• In the past, wild rosemary may have been used as an alternative to traditional rosemary (Rosmarinus officinalis) in food preservation due to its antibacterial properties.
    • Gardeners cultivate wild rosemary as an ornamental plant, valuing its silver-grey foliage and the texture it adds to landscapes and flower arrangements.
    • The plant's dried stems have been used as small kindling to start fires due to their aromatic nature and ease of ignition.

Interesting Facts

  • bedFeng Shui

    The African Rosemary is not used in Feng Shui practice.

  • aquariusZodiac Sign Compitability

    The African Rosemary is not used in astrology practice.

  • spiralPlant Symbolism

    • Resilience: Eriocephalus africanus, commonly known as Wild Rosemary, is adapted to thrive in harsh, dry conditions, symbolizing the ability to endure and persist through challenges.
    • Healing: The plant is known for its medicinal properties, particularly in traditional medicine, representing healing and soothing of ailments.
    • Purification: With its strong, clean scent and historical use in cleansing rituals, Wild Rosemary symbolizes purification and the cleansing of one's surroundings.
    • Remembrance: Similar to its European counterpart, Wild Rosemary can symbolize memory and remembrance, often used in ceremonies that honor past events or loved ones.

Every 2 weeks
2500 - 10000 Lux
Every 1-2 years
Spring-Early Summer
As needed
  • water dropWater

    African Rosemary should be watered deeply but infrequently, allowing the soil to dry out between waterings. Generally, this equates to about once a week, but this may vary depending on climate and season. During the hotter months, watering might be needed more often, while in winter, less water is required. It's best to water with about 1 to 2 gallons, depending on the size of the plant and pot, ensuring that the water penetrates deeply but does not leave the plant sitting in water which can lead to root rot.

  • sunLight

    African Rosemary thrives in full sun, making it ideal to place the plant in a location where it can receive at least six to eight hours of direct sunlight daily. It can tolerate some light shade but performs best when exposed to ample amounts of sunshine.

  • thermometerTemperature

    African Rosemary prefers warmer temperatures and does well in a range from 50°F to 80°F. It's able to survive short periods at slightly lower temperatures but should be protected from frost which can damage the plant. Ideal growing conditions are above 60°F, where the plant can actively grow.

  • scissorsPruning

    Pruning African Rosemary helps maintain its bushy shape and encourages new growth. Pruning should be done in early spring or after the blooming cycle to shape the plant or to remove any dead or damaged branches. Pruning can be done a few times during the active growing season.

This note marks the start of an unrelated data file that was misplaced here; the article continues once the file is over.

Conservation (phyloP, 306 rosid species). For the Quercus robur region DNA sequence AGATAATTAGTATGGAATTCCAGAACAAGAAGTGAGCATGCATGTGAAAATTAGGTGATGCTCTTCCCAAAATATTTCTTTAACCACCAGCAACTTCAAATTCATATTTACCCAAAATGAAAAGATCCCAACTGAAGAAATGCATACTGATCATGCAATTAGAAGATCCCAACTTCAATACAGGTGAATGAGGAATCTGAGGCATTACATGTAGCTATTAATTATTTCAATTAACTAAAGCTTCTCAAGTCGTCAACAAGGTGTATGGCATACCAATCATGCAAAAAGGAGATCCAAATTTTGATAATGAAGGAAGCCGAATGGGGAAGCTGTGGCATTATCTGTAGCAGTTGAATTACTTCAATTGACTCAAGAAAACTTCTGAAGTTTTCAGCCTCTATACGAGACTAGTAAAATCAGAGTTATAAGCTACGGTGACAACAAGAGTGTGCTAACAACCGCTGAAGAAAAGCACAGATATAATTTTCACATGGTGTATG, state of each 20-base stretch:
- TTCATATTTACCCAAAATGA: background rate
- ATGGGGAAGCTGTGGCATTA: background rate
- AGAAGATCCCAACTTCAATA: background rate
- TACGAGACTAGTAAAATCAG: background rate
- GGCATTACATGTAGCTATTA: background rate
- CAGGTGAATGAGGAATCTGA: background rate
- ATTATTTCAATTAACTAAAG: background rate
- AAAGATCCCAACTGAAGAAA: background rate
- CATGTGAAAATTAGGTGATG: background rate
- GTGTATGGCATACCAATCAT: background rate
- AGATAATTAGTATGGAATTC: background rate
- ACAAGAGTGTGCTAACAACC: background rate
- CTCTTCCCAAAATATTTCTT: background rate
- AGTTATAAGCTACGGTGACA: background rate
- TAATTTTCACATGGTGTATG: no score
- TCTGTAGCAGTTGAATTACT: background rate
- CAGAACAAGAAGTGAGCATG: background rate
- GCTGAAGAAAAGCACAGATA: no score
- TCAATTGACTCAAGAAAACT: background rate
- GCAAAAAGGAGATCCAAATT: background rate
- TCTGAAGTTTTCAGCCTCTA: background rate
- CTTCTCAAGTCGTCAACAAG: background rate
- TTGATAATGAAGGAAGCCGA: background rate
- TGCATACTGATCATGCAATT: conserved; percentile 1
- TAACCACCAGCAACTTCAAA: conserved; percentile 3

• broomCleaning

    As needed

  • bambooSoil

    For African Rosemary, a well-draining soil mix with sand or perlite and loam is best. The soil pH should be slightly acidic to neutral, between 6.0 and 7.5.

  • plantRepotting

    African Rosemary should be repotted every 2-3 years or when it outgrows its current pot to maintain healthy growth.

  • water dropsHumidity & Misting

    African Rosemary thrives in dry to average humidity levels and does not require high humidity to grow well.

  • pinSuitable locations

    • Indoor

      Place in bright light, limit watering, use well-draining soil for African Rosemary.

    • Outdoor

      Plant in well-drained soil, full sun, protect from frost for African Rosemary.

    • Hardiness zone

      9-11 USDA

  • circleLife cycle

    Eriocephalus africanus, commonly known as Cape Snow Bush, begins its life cycle with seed germination after dispersal, often in spring or early summer when moisture conditions are favorable. The young seedlings establish a root system and develop a rosette of leaves at ground level, slowly transitioning into a woody shrub as they mature. Vegetative growth is prominent in the following seasons, with the plant producing lance-shaped leaves covered in white woolly hairs. Flowering occurs from late summer to winter, showcasing small, white, fluffy flower heads that attract pollinators and subsequently form seeds. Once pollination has occurred, fruits develop which contain seeds, thus completing the reproductive stage. The Cape Snow Bush is a perennial plant and can live for several years, repeatedly going through the cycle of flowering and seed production.

  • sproutPropogation

    • Propogation time

      Spring-Early Summer

    • Propogation: The most popular method of propagating Eriocephalus africanus, commonly known as African Rosemary, is through seed sowing. The best time to sow seeds is in the spring as warmer temperatures assist germination. Start by scattering seeds on the surface of a well-draining soil mix, and lightly press them into the substrate. Since African Rosemary seeds need light to germinate, do not cover them with soil. The soil should be kept moist but not waterlogged, with a temperature of around 70°F (21°C). Seedlings usually emerge within 2 to 4 weeks. Once seedlings have grown enough to handle, typically when they have their second set of true leaves, transplant them into individual pots to grow on until they are ready to be planted out in their final positions.